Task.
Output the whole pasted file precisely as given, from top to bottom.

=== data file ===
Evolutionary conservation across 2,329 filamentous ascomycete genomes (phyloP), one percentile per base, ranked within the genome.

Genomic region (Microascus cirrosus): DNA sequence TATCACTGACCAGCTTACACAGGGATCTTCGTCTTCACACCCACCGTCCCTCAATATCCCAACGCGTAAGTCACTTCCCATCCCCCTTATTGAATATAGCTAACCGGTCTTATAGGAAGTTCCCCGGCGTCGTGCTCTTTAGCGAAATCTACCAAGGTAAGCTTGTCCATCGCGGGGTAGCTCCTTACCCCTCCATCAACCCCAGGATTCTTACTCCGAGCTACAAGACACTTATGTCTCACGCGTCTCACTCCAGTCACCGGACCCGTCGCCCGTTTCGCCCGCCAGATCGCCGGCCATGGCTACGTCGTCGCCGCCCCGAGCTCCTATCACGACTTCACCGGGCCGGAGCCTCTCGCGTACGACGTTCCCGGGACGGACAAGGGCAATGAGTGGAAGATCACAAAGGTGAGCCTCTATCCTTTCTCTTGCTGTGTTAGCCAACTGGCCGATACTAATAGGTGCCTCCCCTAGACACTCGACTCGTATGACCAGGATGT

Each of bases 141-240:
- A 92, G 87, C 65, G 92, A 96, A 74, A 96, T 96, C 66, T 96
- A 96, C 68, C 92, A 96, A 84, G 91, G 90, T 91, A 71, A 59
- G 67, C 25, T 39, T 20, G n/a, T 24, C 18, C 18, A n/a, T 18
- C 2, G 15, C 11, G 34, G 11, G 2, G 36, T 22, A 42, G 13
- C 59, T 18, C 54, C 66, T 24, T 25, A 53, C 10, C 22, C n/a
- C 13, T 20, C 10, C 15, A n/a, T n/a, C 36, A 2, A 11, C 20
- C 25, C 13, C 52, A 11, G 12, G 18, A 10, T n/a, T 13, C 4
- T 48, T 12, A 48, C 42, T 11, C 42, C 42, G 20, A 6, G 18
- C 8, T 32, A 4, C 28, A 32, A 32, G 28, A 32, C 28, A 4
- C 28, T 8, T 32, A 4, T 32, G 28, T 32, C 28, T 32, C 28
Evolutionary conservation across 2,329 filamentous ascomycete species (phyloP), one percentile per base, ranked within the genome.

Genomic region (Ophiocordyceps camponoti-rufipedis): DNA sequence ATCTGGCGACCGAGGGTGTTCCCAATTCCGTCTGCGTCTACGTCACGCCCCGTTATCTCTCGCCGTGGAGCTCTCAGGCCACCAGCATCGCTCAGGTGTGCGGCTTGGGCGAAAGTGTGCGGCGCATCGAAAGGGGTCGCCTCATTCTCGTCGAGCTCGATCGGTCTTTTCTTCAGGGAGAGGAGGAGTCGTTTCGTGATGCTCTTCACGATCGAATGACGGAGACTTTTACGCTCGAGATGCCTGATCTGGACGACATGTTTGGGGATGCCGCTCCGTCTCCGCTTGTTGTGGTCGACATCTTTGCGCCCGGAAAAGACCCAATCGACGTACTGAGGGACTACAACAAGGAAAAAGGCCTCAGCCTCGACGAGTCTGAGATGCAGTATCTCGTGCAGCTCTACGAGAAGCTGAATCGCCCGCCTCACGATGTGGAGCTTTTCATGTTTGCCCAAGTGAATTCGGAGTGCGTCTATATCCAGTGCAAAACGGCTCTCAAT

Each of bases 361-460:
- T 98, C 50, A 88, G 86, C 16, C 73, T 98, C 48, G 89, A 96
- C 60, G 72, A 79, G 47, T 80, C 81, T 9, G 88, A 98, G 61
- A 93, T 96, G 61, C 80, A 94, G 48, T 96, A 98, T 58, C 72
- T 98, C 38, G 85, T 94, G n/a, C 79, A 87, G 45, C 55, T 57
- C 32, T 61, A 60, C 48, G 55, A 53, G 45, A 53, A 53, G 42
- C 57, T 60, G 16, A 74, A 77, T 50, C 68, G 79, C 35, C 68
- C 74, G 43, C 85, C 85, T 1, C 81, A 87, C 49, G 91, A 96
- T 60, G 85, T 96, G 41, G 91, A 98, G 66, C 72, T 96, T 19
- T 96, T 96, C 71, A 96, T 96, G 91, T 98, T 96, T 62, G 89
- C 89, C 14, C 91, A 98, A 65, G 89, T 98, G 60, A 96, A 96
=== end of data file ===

Evolutionary conservation across 2,329 filamentous ascomycete genomes (phyloP), one percentile per base, ranked within the genome.

Genomic region (Microascus cirrosus): DNA sequence TATCACTGACCAGCTTACACAGGGATCTTCGTCTTCACACCCACCGTCCCTCAATATCCCAACGCGTAAGTCACTTCCCATCCCCCTTATTGAATATAGCTAACCGGTCTTATAGGAAGTTCCCCGGCGTCGTGCTCTTTAGCGAAATCTACCAAGGTAAGCTTGTCCATCGCGGGGTAGCTCCTTACCCCTCCATCAACCCCAGGATTCTTACTCCGAGCTACAAGACACTTATGTCTCACGCGTCTCACTCCAGTCACCGGACCCGTCGCCCGTTTCGCCCGCCAGATCGCCGGCCATGGCTACGTCGTCGCCGCCCCGAGCTCCTATCACGACTTCACCGGGCCGGAGCCTCTCGCGTACGACGTTCCCGGGACGGACAAGGGCAATGAGTGGAAGATCACAAAGGTGAGCCTCTATCCTTTCTCTTGCTGTGTTAGCCAACTGGCCGATACTAATAGGTGCCTCCCCTAGACACTCGACTCGTATGACCAGGATGT

Each of bases 141-240:
- A 92, G 87, C 65, G 92, A 96, A 74, A 96, T 96, C 66, T 96
- A 96, C 68, C 92, A 96, A 84, G 91, G 90, T 91, A 71, A 59
- G 67, C 25, T 39, T 20, G n/a, T 24, C 18, C 18, A n/a, T 18
- C 2, G 15, C 11, G 34, G 11, G 2, G 36, T 22, A 42, G 13
- C 59, T 18, C 54, C 66, T 24, T 25, A 53, C 10, C 22, C n/a
- C 13, T 20, C 10, C 15, A n/a, T n/a, C 36, A 2, A 11, C 20
- C 25, C 13, C 52, A 11, G 12, G 18, A 10, T n/a, T 13, C 4
- T 48, T 12, A 48, C 42, T 11, C 42, C 42, G 20, A 6, G 18
- C 8, T 32, A 4, C 28, A 32, A 32, G 28, A 32, C 28, A 4
- C 28, T 8, T 32, A 4, T 32, G 28, T 32, C 28, T 32, C 28
Evolutionary conservation across 2,329 filamentous ascomycete species (phyloP), one percentile per base, ranked within the genome.

Genomic region (Ophiocordyceps camponoti-rufipedis): DNA sequence ATCTGGCGACCGAGGGTGTTCCCAATTCCGTCTGCGTCTACGTCACGCCCCGTTATCTCTCGCCGTGGAGCTCTCAGGCCACCAGCATCGCTCAGGTGTGCGGCTTGGGCGAAAGTGTGCGGCGCATCGAAAGGGGTCGCCTCATTCTCGTCGAGCTCGATCGGTCTTTTCTTCAGGGAGAGGAGGAGTCGTTTCGTGATGCTCTTCACGATCGAATGACGGAGACTTTTACGCTCGAGATGCCTGATCTGGACGACATGTTTGGGGATGCCGCTCCGTCTCCGCTTGTTGTGGTCGACATCTTTGCGCCCGGAAAAGACCCAATCGACGTACTGAGGGACTACAACAAGGAAAAAGGCCTCAGCCTCGACGAGTCTGAGATGCAGTATCTCGTGCAGCTCTACGAGAAGCTGAATCGCCCGCCTCACGATGTGGAGCTTTTCATGTTTGCCCAAGTGAATTCGGAGTGCGTCTATATCCAGTGCAAAACGGCTCTCAAT

Each of bases 361-460:
- T 98, C 50, A 88, G 86, C 16, C 73, T 98, C 48, G 89, A 96
- C 60, G 72, A 79, G 47, T 80, C 81, T 9, G 88, A 98, G 61
- A 93, T 96, G 61, C 80, A 94, G 48, T 96, A 98, T 58, C 72
- T 98, C 38, G 85, T 94, G n/a, C 79, A 87, G 45, C 55, T 57
- C 32, T 61, A 60, C 48, G 55, A 53, G 45, A 53, A 53, G 42
- C 57, T 60, G 16, A 74, A 77, T 50, C 68, G 79, C 35, C 68
- C 74, G 43, C 85, C 85, T 1, C 81, A 87, C 49, G 91, A 96
- T 60, G 85, T 96, G 41, G 91, A 98, G 66, C 72, T 96, T 19
- T 96, T 96, C 71, A 96, T 96, G 91, T 98, T 96, T 62, G 89
- C 89, C 14, C 91, A 98, A 65, G 89, T 98, G 60, A 96, A 96